Neurologix’s treatment is designed for Parkinson’s patients whose disease has progressed to the point where dopamine-boosting drugs have lost much of their effectiveness. The therapy is injected into the brain during a brief surgical procedure that patients undergo while awake, with local anesthesia. No follow-up procedures are required, making Neurologix’s treatment quite different than “deep brain stimulation,” a therapy that involves implanting a device in the brain that delivers electrical signals to relieve symptoms.

Kaplitt believes the convenience of Neurologix’s gene therapy will matter—not only to patients, but also to insurers. “With deep brain stimulation, we have patients coming back numerous times after surgery for three months or longer,” he says. “That’s limiting to patients and cost-inefficient to the healthcare system. Ours is a one-time procedure. Patients do not have anything left in their brain. There’s no batteries or wires in the body. We reduce the complications related to hardware. And patients don’t have to come back for repeated visits.”

In the Phase 2 trial, patients who received the gene therapy were compared to those who got a sham surgery. The gene-therapy recipients, who continued to take their medication, reported significantly more “on” time during the day—hours during which they were able to move and function normally. Improved motor control persisted for a year after the treatment. “The take-home message is that our therapy is effective to a degree that is sustainable,” Kaplitt says.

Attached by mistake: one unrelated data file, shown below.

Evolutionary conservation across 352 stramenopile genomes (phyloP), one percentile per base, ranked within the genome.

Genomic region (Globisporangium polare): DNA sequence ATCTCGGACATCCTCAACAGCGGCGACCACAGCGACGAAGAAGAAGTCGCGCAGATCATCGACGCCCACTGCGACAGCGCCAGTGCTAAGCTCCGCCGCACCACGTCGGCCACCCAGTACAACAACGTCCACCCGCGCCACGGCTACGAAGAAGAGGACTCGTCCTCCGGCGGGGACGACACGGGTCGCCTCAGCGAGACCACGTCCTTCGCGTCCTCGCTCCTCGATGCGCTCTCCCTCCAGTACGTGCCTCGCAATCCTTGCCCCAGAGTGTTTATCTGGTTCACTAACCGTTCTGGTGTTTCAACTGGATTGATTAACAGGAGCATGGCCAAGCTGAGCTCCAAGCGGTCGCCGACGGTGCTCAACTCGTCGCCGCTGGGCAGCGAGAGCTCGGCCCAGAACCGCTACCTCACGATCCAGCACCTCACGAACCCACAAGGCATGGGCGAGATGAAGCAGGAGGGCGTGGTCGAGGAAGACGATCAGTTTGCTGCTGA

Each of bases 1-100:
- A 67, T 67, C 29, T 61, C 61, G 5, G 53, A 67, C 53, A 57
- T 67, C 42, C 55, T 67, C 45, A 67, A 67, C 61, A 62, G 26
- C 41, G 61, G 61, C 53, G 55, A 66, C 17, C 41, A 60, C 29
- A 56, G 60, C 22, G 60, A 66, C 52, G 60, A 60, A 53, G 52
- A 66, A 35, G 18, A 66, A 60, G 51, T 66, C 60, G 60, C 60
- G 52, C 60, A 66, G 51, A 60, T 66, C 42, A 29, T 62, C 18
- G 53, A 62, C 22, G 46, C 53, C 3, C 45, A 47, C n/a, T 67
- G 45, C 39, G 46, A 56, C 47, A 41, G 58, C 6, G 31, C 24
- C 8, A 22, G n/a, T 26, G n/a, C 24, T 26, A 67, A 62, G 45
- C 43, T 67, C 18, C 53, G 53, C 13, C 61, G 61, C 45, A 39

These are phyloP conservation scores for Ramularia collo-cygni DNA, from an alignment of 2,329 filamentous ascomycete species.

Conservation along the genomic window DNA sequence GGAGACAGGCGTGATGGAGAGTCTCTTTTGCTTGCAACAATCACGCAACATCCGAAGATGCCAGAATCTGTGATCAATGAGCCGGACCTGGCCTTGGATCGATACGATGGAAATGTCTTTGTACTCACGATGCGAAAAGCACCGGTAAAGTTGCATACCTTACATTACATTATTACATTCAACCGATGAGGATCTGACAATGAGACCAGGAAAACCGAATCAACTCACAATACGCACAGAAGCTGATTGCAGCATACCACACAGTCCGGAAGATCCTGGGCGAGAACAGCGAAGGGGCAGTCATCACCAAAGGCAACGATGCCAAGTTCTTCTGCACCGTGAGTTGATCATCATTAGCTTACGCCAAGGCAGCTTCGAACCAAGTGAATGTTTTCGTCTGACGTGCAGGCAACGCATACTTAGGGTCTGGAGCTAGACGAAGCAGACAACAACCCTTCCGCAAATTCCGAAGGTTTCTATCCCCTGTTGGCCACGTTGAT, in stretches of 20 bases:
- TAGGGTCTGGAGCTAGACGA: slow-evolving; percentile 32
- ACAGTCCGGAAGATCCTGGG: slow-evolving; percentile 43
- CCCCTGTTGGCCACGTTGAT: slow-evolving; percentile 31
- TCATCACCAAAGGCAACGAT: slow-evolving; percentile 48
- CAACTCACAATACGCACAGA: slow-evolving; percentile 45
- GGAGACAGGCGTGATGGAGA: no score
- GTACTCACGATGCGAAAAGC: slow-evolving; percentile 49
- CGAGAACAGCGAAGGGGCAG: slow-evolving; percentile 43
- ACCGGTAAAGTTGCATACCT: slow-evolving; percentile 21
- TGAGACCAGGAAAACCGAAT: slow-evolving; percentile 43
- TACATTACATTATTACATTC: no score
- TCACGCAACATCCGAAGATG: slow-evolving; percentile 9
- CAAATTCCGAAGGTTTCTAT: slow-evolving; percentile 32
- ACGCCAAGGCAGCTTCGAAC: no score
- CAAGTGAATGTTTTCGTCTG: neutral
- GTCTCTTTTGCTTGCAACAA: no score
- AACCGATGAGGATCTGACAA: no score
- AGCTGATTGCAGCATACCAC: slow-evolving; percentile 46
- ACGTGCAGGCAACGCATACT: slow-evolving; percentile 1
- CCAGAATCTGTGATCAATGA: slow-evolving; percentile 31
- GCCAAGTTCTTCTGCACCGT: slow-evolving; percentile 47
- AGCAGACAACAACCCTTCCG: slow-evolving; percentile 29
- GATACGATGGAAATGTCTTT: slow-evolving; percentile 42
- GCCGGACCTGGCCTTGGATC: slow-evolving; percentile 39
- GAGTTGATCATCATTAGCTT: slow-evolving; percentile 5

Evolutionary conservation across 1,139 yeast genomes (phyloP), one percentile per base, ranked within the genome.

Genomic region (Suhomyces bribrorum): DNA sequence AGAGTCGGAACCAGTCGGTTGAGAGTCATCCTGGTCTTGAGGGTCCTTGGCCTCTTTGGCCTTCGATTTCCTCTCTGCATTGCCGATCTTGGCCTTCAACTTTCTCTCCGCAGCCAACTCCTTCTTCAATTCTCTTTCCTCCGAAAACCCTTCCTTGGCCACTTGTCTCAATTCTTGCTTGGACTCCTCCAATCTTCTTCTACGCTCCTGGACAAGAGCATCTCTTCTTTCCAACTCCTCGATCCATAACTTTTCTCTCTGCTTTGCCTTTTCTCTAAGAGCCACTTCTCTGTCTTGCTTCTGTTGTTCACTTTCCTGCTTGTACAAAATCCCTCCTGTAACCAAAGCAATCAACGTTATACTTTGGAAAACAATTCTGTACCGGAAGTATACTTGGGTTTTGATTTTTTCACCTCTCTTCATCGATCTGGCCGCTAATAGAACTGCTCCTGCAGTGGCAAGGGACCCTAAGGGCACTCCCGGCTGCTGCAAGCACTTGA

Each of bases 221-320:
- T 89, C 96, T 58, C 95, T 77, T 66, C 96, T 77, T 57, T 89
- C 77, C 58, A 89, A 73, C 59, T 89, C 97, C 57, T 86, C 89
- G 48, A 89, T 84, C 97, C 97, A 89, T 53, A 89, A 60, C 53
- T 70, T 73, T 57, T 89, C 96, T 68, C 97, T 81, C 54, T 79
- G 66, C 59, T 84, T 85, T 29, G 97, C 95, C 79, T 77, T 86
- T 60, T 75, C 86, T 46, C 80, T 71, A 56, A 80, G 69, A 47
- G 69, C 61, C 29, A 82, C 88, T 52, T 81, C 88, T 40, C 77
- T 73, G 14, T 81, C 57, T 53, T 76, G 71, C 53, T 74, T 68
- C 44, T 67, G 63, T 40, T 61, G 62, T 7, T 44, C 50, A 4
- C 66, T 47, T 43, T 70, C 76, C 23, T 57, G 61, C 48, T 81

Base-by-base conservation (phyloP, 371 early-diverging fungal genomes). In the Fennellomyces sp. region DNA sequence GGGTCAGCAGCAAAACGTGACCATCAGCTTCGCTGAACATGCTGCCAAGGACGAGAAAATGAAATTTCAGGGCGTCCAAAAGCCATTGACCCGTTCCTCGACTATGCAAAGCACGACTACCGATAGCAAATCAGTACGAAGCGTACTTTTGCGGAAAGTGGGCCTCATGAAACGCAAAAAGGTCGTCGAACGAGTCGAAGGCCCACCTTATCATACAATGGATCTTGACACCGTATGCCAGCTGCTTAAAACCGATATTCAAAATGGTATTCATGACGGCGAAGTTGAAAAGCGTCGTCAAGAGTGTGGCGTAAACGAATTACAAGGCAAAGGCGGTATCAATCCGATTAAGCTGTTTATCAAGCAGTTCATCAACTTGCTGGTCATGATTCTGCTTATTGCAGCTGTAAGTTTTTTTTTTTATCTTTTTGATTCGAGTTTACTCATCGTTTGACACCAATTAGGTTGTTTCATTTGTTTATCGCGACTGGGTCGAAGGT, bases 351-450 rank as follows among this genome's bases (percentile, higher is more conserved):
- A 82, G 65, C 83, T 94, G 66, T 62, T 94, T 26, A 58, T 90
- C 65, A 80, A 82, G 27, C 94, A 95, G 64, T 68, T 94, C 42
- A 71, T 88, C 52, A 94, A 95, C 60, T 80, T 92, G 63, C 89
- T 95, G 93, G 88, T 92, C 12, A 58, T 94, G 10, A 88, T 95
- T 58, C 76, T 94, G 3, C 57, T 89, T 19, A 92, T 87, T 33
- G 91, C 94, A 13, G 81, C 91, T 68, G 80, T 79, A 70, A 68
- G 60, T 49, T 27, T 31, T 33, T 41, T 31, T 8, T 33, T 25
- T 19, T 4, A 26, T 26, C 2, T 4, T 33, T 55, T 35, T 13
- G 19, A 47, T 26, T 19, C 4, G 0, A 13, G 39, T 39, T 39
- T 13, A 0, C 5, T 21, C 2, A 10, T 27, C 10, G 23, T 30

The FDA agrees, but the agency has given Neurologix a tall task. First, the company needs to complete a “crossover study”—meaning it needs to offer the gene treatment to the patients in the Phase 2 study who originally received the sham surgery. Assuming those patients don’t experience any unforeseen side effects, the company can then proceed to the Phase 3. Kaplitt and During estimate that if all goes smoothly, they’ll be able to start the Phase 3 trial at the end of 2012 and complete it one year later.

All that will take money, and that’s where the company is focusing its immediate attention. Neurologix CFO Marc Panoff says Neurologix has hired a strategic advisor to explore corporate partnerships as well as private financing options. The company previously raised $12 million in 2006 and $20 million in 2007, both in the form of preferred stock.

But having preferred stock on top of common stock makes Neurologix unattractive to some institutional investors, Panoff says. “We’re a public company but we’re capitalized as a private company,” Panoff says. “That makes it difficult for companies to invest. Our goal is to clean up the capital structure so we have a single security.”

Neurologix already has one strong corporate partner—Medtronic, which partnered to make the device used to deliver the gene therapy and which has invested $4 million in the company. Neurologix has had discussions with other potential corporate partners, Panoff says.

The Gelsinger death rarely comes up in conversations with potential investors or partners anymore, Kaplitt says. But that nagging fear-of-the-unknown does. “Nobody has made a gene therapeutic for sale,” Kaplitt says. “The main limitation is getting people’s heads around being the pioneer in a new area of medicine.” Still, Kaplitt says he has not lost his resolve to see his project make it to market. “We think gene therapeutics will change the way neurological diseases are treated.”